Humanity


1h 10m 1933

Film Details

Also Known As
I Am Guilty of Love, The Road to Heaven
Release Date
Mar 3, 1933
Premiere Information
not available
Production Company
Fox Film Corp.
Distribution Company
Fox Film Corp.
Country
United States

Technical Specs

Duration
1h 10m
Film Length
6,400ft (8 reels)

Synopsis

Dr. William J. "Doc" MacDonald is appointed to the New York State Medical Board after forty years of dedicated service to the poor. When his son Bill arrives home from medical school in Vienna, Doc is pleased that he will finally be able to practice with the younger Dr. MacDonald. Bill, however, returns from Europe with his fiancée, a wealthy debutante named Olive Pelton, who looks down on Doc's ghetto clientele. Soon after, Doc leaves town for a medical conference and gives Bill full responsibility for the practice. Olive, annoyed that Bill's profession interferes with their social life, insists that he attend her upcoming birthday party despite his additional work load. Later, Bill's boyhood friend Sam Bernstein asks the young doctor to help his bootlegging gang by treating their injuries without notifying the police. When Bill refuses, Sam tempts him with a $25,000 salary. Then at Olive's wild birthday party, Bill carouses with her high society friends. Meanwhile, Nancy Moore, Doc's devoted assistant and Bill's former girl friend, receives a call from pharmacist Schmiddy that his daughter Rosie, whom Doc had been treating for croop, has taken a turn for the worse. Although he is hopping from one speakeasy to the next with the others, Bill tries to be responsible by leaving his intended whereabouts with each proprietor. Nancy chases the party down by telephone, but Olive, who receives the message for Bill, decides not to inform him of the emergency. Doc returns home from his conference just in time to save Rosie's life and then scolds Bill for allowing Olive to influence him. Bill retorts that he does not want his father's poverty, after which father and son decide that Bill should practice solo. Six months later, in his fancy Park Avenue office, Bill attempts to break his agreement with Sam as he is worried about financing his practice with gangster money. Meanwhile, the police become aware that a doctor is treating gunshot cases illegally, and they call in the Medical Board, of which Doc is a member, to help locate the renegade doctor. Sam is shot during a liquor delivery, and the gangsters bring Bill to Sam's quarters to treat the injury. The police discover the hideout, however, and Sam begs Bill to bring him to Doc's office, where he will be safe. Bill complies, and as he is treating Sam's wounds, Doc enters and helps with the care. Lieutenant Mike Farley, an old friend of the MacDonalds, finds Bill's cigarette case in Sam's hideout, then goes to Doc's house, where he finds Mrs. Bernstein crying over her dead son. Bill confesses all to Doc and realizes that he has damaged his father's sterling reputation. Doc promises to deal with the Medical Board's investigation, and after he makes Bill leave town, he leads the investigators to believe that he is the renegade doctor. Later, Doc receives a letter from the Board of Medical Advisors, informing him that his license has been revoked for criminal practice but he refuses to fight the action. Bill, unable to leave his father and Nancy, comes home and finds Doc unconscious. Doc then dies in his arms, and Bill insists to Nancy that he will tell the truth. She replies that he must not turn himself in because he is needed by the people. As proof of her sage words, a call arrives from the Holy Cross Mission, and Nancy tells Bill that he must answer the summons as he is now "The Doc."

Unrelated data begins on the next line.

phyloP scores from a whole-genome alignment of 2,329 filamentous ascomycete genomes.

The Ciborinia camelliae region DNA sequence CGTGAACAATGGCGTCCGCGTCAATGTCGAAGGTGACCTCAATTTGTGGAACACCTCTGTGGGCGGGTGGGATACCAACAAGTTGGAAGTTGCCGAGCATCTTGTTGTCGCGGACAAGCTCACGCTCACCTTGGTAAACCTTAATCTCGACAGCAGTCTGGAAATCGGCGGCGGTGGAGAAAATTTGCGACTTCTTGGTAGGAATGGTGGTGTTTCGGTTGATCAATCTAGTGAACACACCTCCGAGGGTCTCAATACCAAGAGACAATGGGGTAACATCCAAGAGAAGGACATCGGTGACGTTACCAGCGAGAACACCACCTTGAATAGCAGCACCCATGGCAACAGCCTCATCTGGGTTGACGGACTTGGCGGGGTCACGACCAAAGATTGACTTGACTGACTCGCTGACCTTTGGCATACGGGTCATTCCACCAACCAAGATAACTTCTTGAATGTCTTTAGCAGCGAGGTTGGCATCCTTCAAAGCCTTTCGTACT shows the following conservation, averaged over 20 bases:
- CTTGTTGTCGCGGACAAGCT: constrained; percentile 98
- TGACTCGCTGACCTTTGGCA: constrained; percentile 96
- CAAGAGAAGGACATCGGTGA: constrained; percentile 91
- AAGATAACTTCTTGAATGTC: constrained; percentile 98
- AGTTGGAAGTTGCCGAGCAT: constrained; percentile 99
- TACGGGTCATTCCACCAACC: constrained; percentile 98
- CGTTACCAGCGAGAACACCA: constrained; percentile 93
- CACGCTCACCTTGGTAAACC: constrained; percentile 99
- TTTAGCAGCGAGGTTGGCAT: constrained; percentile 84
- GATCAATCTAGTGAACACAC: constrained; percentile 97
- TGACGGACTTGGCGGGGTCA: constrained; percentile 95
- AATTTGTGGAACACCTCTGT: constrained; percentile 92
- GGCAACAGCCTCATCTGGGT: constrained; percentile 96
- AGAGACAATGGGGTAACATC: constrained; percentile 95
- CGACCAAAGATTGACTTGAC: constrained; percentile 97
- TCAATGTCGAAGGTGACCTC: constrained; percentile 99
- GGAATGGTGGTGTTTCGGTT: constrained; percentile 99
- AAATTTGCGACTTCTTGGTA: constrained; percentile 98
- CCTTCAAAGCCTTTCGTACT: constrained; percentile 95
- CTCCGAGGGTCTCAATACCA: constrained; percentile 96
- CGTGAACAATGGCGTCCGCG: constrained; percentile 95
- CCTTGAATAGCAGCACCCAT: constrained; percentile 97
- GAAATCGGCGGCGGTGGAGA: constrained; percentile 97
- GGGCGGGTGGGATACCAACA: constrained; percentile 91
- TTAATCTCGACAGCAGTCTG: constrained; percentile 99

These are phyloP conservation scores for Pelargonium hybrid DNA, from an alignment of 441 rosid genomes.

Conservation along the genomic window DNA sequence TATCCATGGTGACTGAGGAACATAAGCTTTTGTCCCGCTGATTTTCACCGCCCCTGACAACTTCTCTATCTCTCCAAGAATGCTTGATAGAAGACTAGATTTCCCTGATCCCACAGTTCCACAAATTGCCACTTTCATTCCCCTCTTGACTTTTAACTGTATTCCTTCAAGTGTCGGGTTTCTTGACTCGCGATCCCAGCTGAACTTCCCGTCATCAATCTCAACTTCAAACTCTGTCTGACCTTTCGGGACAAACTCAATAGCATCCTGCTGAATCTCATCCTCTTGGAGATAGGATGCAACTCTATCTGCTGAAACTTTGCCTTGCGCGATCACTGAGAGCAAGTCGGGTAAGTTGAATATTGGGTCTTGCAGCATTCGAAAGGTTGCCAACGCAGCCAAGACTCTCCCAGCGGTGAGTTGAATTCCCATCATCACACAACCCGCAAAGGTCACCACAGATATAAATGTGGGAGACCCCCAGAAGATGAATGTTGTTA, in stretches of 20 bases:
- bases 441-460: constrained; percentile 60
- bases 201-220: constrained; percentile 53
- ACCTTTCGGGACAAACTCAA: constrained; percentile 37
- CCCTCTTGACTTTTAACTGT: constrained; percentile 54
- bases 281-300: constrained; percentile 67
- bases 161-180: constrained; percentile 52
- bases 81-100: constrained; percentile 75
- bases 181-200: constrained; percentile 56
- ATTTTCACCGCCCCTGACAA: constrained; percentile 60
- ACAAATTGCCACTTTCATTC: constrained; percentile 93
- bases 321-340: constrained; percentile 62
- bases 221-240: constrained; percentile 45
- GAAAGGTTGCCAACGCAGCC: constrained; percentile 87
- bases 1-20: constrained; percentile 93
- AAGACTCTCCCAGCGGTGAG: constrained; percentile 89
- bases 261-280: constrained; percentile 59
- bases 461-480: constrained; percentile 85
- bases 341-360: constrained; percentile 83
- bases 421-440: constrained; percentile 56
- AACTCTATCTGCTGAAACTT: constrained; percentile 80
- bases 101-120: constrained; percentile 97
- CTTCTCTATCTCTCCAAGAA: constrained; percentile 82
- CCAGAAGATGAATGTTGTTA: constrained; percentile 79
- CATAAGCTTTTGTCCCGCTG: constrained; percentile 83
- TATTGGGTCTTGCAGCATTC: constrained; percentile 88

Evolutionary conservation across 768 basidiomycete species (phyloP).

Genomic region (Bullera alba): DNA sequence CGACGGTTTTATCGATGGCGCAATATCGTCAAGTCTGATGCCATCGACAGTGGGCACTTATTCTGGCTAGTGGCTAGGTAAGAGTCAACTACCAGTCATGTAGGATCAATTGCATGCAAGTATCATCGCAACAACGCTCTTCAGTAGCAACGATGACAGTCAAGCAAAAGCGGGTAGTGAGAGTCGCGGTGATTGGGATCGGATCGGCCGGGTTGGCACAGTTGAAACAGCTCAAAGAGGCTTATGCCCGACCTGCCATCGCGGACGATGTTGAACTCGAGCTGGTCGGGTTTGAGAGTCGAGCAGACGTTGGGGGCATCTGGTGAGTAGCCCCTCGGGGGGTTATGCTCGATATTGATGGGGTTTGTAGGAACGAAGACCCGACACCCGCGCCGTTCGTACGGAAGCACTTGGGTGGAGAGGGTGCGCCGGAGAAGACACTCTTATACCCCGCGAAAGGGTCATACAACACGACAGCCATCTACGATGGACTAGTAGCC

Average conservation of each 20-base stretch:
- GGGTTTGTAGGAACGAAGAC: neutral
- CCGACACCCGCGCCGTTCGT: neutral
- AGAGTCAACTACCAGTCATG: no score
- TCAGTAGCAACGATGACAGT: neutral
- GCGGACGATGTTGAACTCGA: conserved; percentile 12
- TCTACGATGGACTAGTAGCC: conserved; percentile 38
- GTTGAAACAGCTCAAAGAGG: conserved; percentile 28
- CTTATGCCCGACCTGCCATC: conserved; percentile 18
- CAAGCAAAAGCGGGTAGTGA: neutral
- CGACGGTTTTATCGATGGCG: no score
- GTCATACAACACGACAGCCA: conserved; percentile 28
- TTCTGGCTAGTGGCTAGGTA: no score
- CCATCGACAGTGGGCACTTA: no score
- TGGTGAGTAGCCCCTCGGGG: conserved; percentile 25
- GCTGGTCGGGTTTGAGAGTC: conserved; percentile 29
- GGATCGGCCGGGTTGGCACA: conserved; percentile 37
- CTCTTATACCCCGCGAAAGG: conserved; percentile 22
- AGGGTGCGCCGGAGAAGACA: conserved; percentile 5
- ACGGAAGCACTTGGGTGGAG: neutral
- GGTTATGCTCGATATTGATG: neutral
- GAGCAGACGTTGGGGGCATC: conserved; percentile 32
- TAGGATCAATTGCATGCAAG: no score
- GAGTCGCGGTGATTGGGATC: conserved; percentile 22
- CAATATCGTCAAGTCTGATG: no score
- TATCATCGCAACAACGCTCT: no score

Film Details

Also Known As
I Am Guilty of Love, The Road to Heaven
Release Date
Mar 3, 1933
Premiere Information
not available
Production Company
Fox Film Corp.
Distribution Company
Fox Film Corp.
Country
United States

Technical Specs

Duration
1h 10m
Film Length
6,400ft (8 reels)

Quotes

Trivia

Notes

The working titles of this film were I Am Guilty of Love and The Road to Heaven, the latter of which was also the title of Harry Fried's original, unpublished story. After the onscreen credits, a written statement reads: "'Among Princes there is no greater man than thy Physician, for he who heals the body restores also the soul,' Persian Proverb."